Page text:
View full lesson: http://ed.ted.com/lessons/how-does-anesthesia-work-steven-zheng When under anesthesia, you can’t move, form memories, or — hopefully — feel pain. And while it might just seem like you are asleep for that time, you actually aren’t. What’s going on? Steven Zheng explains what we know about the science behind anesthesia. Lesson by Steven Zheng, animation by Zedem […]
View full lesson: http://ed.ted.com/lessons/how-x-rays-see-through-your-skin-ge-wang Originally discovered by accident, X-rays are now used about 100 million times a year in clinics around the world. How do these magic eyes work? Ge Wang details the history and mechanics of the X-ray machine and CT scanners. Lesson by Ge Wang, animation by Pink Kong Studios.
View full lesson here: http://ed.ted.com/lessons/could-a-blind-eye-regenerate-david-davila We tend to think of blindness as something you’re born with, but with certain genetic diseases, it can actually develop when you’re a kid, or even when you’re an adult. But could blind eyes possibly regenerate? David Davila explains how the zebrafish’s amazing regenerative retinas are causing scientists to investigate […]
View full lesson: http://ed.ted.com/lessons/what-did-democracy-really-mean-in-athens-melissa-schwartzberg ↵↵While we might consider elections to be the cornerstone of democracy, the Athenians who coined the term actually employed a lottery system to choose most of their politicians. Melissa Schwartzberg describes the ins and outs of the Athenian democracy, and addresses some ways in which a lottery system might benefit us […]
View full lesson: http://ed.ted.com/lessons/why-do-some-people-go-bald-sarthak-sinha If you are a living, breathing human being, chances are you have felt sad at least a few times in your life. But what exactly is melancholy, and what (if anything) should we do about it? Courtney Stephens details our still-evolving understanding of sadness — and even makes a case for […]
View full lesson: http://ed.ted.com/lessons/the-fundamentals-of-space-time-part-2-andrew-pontzen-and-tom-whyntie View part 1 here: http://ed.ted.com/lessons/the-fundamentals-of-space-time-part-1-andrew-pontzen-and-tom-whyntie Light always travels at a speed of 299,792,458 meters per second. But if you’re in motion too, you’re going to perceive it as traveling even faster — which isn’t possible! In this second installment of a three-part series on space-time, CERN scientists Andrew Pontzen and Tom […]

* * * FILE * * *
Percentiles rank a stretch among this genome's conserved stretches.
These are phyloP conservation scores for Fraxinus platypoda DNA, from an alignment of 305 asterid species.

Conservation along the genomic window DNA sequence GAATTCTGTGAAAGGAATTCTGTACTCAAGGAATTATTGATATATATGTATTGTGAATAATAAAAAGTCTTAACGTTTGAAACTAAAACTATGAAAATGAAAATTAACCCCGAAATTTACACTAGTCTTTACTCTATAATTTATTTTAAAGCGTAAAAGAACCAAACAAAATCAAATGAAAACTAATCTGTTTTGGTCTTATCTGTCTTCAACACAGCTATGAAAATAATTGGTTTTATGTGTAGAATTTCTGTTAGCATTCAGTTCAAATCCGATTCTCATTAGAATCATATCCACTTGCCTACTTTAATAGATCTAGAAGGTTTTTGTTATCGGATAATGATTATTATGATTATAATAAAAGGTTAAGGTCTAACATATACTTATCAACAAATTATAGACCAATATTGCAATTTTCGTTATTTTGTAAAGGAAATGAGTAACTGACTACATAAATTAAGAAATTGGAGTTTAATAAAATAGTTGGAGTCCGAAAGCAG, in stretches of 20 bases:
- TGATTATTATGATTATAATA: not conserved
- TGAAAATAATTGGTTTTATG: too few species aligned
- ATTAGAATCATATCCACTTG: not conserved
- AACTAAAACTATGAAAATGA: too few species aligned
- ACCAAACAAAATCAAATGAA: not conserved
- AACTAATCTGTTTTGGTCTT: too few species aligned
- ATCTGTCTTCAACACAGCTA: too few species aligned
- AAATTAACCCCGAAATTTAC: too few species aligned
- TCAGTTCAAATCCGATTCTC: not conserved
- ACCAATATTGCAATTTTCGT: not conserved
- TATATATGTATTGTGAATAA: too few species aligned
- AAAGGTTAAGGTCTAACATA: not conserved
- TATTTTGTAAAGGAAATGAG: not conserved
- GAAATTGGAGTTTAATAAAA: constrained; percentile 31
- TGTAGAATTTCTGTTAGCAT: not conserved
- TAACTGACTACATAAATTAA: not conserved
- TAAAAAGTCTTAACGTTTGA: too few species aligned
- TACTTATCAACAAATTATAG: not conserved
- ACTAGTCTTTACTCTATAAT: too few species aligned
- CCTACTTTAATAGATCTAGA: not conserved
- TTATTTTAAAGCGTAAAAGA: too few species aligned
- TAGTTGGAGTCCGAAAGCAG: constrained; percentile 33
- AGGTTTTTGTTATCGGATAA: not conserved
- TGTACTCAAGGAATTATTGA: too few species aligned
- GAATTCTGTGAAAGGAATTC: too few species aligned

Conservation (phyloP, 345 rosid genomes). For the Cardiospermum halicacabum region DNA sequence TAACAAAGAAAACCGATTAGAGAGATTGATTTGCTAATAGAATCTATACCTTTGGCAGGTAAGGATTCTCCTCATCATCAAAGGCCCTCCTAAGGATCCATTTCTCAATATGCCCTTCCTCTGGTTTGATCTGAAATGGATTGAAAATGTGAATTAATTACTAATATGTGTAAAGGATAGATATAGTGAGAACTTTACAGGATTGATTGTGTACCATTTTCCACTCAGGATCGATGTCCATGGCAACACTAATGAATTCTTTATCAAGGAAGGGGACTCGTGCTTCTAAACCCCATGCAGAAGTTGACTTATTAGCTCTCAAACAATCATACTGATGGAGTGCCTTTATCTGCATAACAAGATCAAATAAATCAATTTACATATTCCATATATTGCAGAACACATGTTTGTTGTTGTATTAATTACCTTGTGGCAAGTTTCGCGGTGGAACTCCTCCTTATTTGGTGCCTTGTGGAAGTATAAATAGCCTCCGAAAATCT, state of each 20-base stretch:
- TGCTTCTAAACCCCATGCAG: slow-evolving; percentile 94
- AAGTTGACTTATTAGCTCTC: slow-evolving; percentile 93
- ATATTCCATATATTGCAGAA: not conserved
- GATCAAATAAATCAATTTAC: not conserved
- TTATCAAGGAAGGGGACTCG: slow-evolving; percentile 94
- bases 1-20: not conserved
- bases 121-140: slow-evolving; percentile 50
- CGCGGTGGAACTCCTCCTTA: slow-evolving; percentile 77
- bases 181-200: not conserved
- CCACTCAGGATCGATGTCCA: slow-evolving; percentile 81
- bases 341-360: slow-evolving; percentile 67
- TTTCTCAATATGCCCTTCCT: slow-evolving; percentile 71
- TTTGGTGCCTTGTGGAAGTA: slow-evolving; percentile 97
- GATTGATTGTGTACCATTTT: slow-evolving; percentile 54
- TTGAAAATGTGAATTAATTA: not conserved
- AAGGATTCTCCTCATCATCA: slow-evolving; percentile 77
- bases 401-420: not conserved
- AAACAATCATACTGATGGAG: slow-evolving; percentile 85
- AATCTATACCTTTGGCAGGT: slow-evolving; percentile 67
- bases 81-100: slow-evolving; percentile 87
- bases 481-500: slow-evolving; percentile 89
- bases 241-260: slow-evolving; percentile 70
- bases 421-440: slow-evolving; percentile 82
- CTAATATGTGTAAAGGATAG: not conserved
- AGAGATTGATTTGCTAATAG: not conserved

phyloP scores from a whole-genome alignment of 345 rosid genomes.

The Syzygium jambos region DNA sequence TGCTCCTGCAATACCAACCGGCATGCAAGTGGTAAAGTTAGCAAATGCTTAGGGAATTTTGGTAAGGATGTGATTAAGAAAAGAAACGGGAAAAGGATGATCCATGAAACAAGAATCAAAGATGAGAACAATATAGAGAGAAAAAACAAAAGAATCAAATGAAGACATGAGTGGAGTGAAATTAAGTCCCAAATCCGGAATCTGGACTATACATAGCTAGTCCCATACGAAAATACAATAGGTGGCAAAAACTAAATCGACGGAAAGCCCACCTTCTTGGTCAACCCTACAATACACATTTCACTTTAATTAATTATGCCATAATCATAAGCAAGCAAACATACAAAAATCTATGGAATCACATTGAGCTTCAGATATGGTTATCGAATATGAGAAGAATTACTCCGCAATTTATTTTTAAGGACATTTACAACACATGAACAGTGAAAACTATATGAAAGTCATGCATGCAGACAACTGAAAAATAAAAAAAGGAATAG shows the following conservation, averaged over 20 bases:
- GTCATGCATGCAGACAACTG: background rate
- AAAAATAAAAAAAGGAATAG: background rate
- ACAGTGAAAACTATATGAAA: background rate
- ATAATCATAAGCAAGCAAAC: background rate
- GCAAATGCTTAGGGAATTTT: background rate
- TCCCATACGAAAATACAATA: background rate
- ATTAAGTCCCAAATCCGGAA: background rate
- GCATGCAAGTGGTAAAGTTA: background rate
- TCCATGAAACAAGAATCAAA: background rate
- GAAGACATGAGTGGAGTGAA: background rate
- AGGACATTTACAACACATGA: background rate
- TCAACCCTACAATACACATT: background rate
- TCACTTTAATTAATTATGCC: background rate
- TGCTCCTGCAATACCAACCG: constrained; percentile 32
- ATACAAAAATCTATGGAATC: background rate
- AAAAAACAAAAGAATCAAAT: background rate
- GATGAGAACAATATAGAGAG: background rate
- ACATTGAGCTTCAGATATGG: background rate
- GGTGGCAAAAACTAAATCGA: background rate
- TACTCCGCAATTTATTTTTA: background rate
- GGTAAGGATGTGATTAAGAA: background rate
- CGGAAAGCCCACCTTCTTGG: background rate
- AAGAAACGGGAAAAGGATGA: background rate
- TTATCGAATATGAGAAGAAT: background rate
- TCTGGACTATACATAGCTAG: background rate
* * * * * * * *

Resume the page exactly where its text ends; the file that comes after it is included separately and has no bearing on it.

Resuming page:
View full lesson: http://ed.ted.com/lessons/how-quantum-mechanics-explains-global-warming-lieven-scheire You’ve probably heard that carbon dioxide is warming the Earth. But how exactly is it doing it? Lieven Scheire uses a rainbow, a light bulb and a bit of quantum physics to describe the science behind global warming. Lesson by Lieven Scheire, animation by STK Films.
View full lesson: http://ed.ted.com/lessons/how-one-teenager-unearthed-baseball-s-untold-history-cam-perron Teenager Cam Perron loved baseball, so he began writing letters to the veteran players on his baseball cards. He only wanted autographs, but eventually acquired something even richer: the often unsung history of the Negro leagues. After hearing the stories, Cam took it upon himself to help former Negro leaguers get […]
View full lesson: http://ed.ted.com/lessons/cell-vs-virus-a-battle-for-health-shannon-stiles All living things are made of cells. In the human body, these highly efficient units are protected by layer upon layer of defense against icky invaders like the cold virus. Shannon Stiles takes a journey into the cell, introducing the microscopic arsenal of weapons and warriors that play a role in […]
View full lesson: http://ed.ted.com/lessons/how-we-conquered-the-deadly-smallpox-virus-simona-zompi For 10,000 years, humanity suffered from the scourge of smallpox. The virus killed almost a third of its victims within two weeks and left survivors horribly scarred. But Simona Zompi commends the brave souls — a Buddhist nun, a boy, a cow, a dairymaid and physician Edward Jenner — who first […]